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: Shop early and expect to pay more: Supply chain issues could be a stumbling block to upbeat holiday shopping forecasts

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Shoppers are preparing to spend to celebrate the holidays, but whether they can find what they’re looking for has yet to be seen.

Holiday retail sales forecasts have started rolling in with Deloitte expecting sales to grow 7% to 9% from a year ago, reaching between $1.28 trillion and $1.30 trillion. Mastercard SpendingPulse
MA,
+0.37%

is forecasting a 7.4% rise for the season, excluding autos and gas.

But looming above the holiday shopping joy is the specter of all the supply chain challenges that could dampen sales.

Many of the hurdles can be traced back to the COVID-19 pandemic, which has caused supply chain problems across everything from clothing to shoes to food for 20-plus months.

Read: General Mills will raise consumer prices, and McCormick might, too

More recently, COVID outbreaks in Vietnam have shut down factories. BTIG analysts said this week that Nike Inc.
NKE,
-0.27%

could lose production of as many as 160 million pairs of shoes through spring 2022, with an estimated 80 million shoes already going unproduced.

See: Nike could lose production of 160 million pairs of shoes due to COVID-related facility closures in Vietnam, according to BTIG

RH has pushed back the launch of the RH Contemporary collection and the fall catalog.

And companies like Yeti Inc.
YETI,
+1.47%
,
makers of high-end coolers and other outdoor gear, and Foot Locker Inc.
FL,
-1.13%
,
have said the shutdown has had an affect.

“[W]e believe footwear has been more affected than apparel due to (1) greater complexity inherent in footwear production (i.e., molds, lasts, machines) making it more difficult to shift that production to other factories/countries quickly, (2) substantially more factory workers are needed to make a pair of shoes than a shirt, and (3) factories in other countries are at full capacity with no extra line space to absorb incremental demand,” wrote BTIG in a note published earlier this week.

Some companies, like Lululemon Athletica Inc.
LULU,
-0.12%

and Build-A-Bear Workshop Inc.
BBW,
-2.35%
,
have been able to find ways to work around some issues.

Also: Lululemon maintains its flow with shares hitting a record despite supply chain challenges

“Some of this potential disruption was predicted. Where we could, we pulled forward some orders,” Sharon Price, chief executive of Build-A-Bear told MarketWatch after the company reported its second-quarter earnings at the end of August.

But these companies might be outliers. As early as July, analysts were anticipating issues with getting toys to customers in time for Christmas.

Manufacturing in one country isn’t the only problem. Ships have run aground or been stalled at the ports. Coresight Research quotes data this week showing a bottleneck on the West coast with 44 ships anchored at Los Angeles and Long Beach, Calif. ports at the end of August.

And resources and workers necessary for moving merchandise, like drivers and containers, have been in short supply and very expensive.

Dollar Tree Inc.
DLTR,
-1.30%

said, during its most earnings announcement in August that one of its supply ships was delayed for two months because a crew member tested positive for COVID, resulting in higher prices.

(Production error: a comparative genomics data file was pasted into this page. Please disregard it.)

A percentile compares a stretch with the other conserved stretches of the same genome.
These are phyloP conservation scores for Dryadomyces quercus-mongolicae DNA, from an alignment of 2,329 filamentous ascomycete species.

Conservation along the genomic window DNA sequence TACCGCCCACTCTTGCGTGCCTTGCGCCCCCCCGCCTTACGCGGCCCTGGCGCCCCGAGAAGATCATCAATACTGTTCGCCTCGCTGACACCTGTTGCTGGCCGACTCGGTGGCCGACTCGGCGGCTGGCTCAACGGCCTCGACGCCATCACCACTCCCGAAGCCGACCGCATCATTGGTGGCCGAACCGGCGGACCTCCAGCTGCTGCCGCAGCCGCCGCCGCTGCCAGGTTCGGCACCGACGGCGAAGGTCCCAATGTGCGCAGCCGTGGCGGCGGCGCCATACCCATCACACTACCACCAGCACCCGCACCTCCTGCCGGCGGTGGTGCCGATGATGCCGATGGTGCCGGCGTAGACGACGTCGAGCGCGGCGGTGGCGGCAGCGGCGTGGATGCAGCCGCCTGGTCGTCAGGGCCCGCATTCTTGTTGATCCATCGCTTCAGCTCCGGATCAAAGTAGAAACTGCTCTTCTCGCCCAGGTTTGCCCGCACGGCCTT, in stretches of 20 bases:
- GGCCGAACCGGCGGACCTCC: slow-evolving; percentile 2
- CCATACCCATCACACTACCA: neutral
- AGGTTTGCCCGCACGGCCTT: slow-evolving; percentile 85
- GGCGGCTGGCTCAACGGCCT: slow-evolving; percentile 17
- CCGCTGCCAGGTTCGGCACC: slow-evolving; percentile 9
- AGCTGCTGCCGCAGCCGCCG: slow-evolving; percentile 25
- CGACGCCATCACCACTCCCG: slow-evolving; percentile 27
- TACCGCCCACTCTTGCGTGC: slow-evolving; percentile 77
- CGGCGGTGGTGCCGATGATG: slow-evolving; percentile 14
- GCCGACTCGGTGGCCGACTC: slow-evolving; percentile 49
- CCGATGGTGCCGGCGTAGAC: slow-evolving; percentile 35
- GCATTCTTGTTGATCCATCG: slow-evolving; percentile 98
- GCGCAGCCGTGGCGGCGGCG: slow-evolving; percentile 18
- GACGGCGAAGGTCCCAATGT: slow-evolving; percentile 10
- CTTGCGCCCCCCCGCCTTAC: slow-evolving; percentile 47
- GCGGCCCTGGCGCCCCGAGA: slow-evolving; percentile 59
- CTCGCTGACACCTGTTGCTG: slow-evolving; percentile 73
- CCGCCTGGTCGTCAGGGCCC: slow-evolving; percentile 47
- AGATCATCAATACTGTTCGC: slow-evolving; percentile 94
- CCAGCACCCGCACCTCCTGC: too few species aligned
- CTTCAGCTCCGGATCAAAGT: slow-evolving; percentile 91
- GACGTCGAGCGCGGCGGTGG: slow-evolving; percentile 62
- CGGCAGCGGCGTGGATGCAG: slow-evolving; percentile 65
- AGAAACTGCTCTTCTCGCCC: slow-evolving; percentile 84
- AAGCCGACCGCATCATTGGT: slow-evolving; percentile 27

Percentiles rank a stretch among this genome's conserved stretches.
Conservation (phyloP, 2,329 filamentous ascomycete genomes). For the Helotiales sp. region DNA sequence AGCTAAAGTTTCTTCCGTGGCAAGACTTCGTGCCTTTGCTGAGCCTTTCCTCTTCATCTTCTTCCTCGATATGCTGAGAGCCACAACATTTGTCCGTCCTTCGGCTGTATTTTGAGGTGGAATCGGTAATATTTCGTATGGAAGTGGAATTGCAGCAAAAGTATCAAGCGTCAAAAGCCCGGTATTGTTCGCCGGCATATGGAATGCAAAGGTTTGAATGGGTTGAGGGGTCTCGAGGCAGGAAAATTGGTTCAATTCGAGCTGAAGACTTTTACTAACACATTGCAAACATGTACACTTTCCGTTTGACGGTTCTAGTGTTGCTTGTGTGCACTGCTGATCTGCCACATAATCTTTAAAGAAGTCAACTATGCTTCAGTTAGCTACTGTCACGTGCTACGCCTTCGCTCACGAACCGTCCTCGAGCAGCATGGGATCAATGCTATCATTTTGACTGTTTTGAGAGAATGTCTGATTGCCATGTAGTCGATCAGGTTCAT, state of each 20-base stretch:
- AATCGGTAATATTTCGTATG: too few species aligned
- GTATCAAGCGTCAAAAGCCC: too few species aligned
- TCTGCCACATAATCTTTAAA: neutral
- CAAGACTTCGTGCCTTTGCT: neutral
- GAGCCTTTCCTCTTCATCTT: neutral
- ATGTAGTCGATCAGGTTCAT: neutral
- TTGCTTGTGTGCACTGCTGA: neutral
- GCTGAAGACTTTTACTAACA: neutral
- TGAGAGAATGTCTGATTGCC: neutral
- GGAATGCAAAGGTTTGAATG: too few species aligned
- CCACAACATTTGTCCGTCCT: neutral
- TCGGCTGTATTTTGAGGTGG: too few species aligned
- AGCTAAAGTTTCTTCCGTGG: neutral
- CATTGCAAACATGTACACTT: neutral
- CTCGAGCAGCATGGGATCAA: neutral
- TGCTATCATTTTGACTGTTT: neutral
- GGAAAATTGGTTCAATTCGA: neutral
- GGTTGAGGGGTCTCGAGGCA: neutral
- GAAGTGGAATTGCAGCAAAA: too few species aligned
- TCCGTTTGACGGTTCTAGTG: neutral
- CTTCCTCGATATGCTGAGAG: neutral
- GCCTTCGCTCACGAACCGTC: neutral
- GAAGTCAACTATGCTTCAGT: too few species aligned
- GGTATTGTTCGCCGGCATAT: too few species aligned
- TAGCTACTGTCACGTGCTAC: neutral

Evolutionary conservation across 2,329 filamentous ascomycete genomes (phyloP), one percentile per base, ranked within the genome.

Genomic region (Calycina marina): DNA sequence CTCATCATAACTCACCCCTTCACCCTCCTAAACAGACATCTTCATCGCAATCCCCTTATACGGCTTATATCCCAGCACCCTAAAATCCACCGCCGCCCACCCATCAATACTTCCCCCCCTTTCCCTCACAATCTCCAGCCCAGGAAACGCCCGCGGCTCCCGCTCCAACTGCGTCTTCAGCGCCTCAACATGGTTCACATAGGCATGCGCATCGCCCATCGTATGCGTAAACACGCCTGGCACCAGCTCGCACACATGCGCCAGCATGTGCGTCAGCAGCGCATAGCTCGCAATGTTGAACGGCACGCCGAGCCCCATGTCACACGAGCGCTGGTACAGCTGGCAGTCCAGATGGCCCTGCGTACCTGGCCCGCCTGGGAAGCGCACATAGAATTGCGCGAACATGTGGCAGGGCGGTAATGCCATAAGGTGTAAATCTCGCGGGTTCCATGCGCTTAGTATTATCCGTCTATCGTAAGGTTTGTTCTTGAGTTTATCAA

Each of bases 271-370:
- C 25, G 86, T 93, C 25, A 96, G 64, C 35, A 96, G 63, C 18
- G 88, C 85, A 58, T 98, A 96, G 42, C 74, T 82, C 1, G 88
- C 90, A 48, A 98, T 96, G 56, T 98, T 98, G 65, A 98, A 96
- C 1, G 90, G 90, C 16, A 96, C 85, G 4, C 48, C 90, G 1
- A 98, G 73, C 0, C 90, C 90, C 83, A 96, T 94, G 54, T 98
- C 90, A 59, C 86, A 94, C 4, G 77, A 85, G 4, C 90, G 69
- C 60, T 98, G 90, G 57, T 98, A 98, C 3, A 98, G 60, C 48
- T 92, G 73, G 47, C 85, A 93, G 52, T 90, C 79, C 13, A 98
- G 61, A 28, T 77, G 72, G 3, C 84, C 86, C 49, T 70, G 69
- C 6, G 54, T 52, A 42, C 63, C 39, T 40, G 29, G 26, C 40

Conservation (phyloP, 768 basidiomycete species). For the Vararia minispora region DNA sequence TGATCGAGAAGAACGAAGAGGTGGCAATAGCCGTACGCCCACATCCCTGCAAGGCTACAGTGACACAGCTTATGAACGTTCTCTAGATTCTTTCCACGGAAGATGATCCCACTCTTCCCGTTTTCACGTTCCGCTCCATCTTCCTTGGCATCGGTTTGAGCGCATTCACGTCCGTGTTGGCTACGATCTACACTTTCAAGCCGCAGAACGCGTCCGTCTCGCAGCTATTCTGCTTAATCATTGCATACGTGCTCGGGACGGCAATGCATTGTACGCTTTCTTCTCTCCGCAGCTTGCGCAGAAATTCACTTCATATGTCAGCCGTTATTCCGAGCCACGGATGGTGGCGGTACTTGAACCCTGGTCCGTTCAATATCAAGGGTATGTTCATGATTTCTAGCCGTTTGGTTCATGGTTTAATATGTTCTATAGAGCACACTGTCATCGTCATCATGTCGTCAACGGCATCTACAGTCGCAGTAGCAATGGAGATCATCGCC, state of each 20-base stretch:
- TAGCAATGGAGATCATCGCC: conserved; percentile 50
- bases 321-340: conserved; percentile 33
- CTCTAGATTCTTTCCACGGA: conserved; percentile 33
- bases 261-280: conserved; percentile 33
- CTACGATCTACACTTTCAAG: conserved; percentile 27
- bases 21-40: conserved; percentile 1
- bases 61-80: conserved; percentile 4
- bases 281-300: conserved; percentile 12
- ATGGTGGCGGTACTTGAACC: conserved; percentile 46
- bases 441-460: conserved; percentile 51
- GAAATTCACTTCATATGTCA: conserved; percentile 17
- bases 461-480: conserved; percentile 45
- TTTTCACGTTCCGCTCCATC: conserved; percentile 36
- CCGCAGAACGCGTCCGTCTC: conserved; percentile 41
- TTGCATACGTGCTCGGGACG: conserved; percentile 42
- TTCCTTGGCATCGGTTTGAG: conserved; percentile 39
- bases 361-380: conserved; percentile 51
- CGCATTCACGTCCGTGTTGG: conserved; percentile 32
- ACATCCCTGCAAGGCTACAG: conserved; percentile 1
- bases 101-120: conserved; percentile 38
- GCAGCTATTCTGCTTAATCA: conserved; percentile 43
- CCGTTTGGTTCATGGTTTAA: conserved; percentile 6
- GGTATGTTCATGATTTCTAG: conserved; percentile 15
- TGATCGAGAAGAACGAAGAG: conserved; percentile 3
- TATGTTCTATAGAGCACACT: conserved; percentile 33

“[W]e are now projecting that our regular carriers will fulfill only 60% to 65% of their commitments and their spot market rates will be much higher than previously estimated,” said Dollar Tree Chief Executive Michael Witynski on the earnings call, according to a FactSet transcript.

And: Dollar Tree says one of its ships was delayed two months after a crew member tested positive for COVID

Even with these myriad troubles, experts are optimistic about the upcoming holiday season.

“The consumer has continued to be resilient and recent price increases brought on by constraints in the supply chain have not dampened the robust demand seen during the past year,” said Jack Kleinhenz, the National Retail Federation’s chief economist, in a recent report.

Mastercard SpendingPulse says retailers have learned a lot over the past couple of years and will put that to use in the coming months.

“This holiday season will be defined by early shopping, bigger price tags and digital experiences,” said Steve Sadove, senior advisor for Mastercard, in a statement.

Don’t miss: Surge in U.S. consumer prices slows in August, CPI shows. Has inflation peaked?

Retailers and other organizations are gearing up with seasonal hiring announcements from Dick’s Sporting Goods Inc.
DKS,
+1.63%
,
the U.S. Postal Service and 125,000 logistics hires expected at e-commerce giant Amazon.com Inc.
AMZN,
+0.20%

announced on Tuesday, among others.

“While consumer concerns about health and safety have eased since the last holiday season, pandemic-influenced shopping behaviors continue to gain traction,” said Rod Sides, vice chairman of Deloitte LLP and U.S. retail and distribution sector leader, in a statement.

“Retailers who remain resilient to shifting consumer behaviors and offer convenient options for online and in-store shopping, as well as order fulfillment, will be poised for growth this holiday season, and into the new year.”

The SPDR S&P Retail ETF
XRT,
-0.42%

has soared 43% for the year to date. The Amplify Online Retail ETF
IBUY,
-0.54%

has slipped 0.5%. And the benchmark S&P 500 index
SPX,
-0.15%

has gained 18.7% for the period.

: August U.S. inflation reading eases bond market’s worry about extent of Fed’s next tightening cycle

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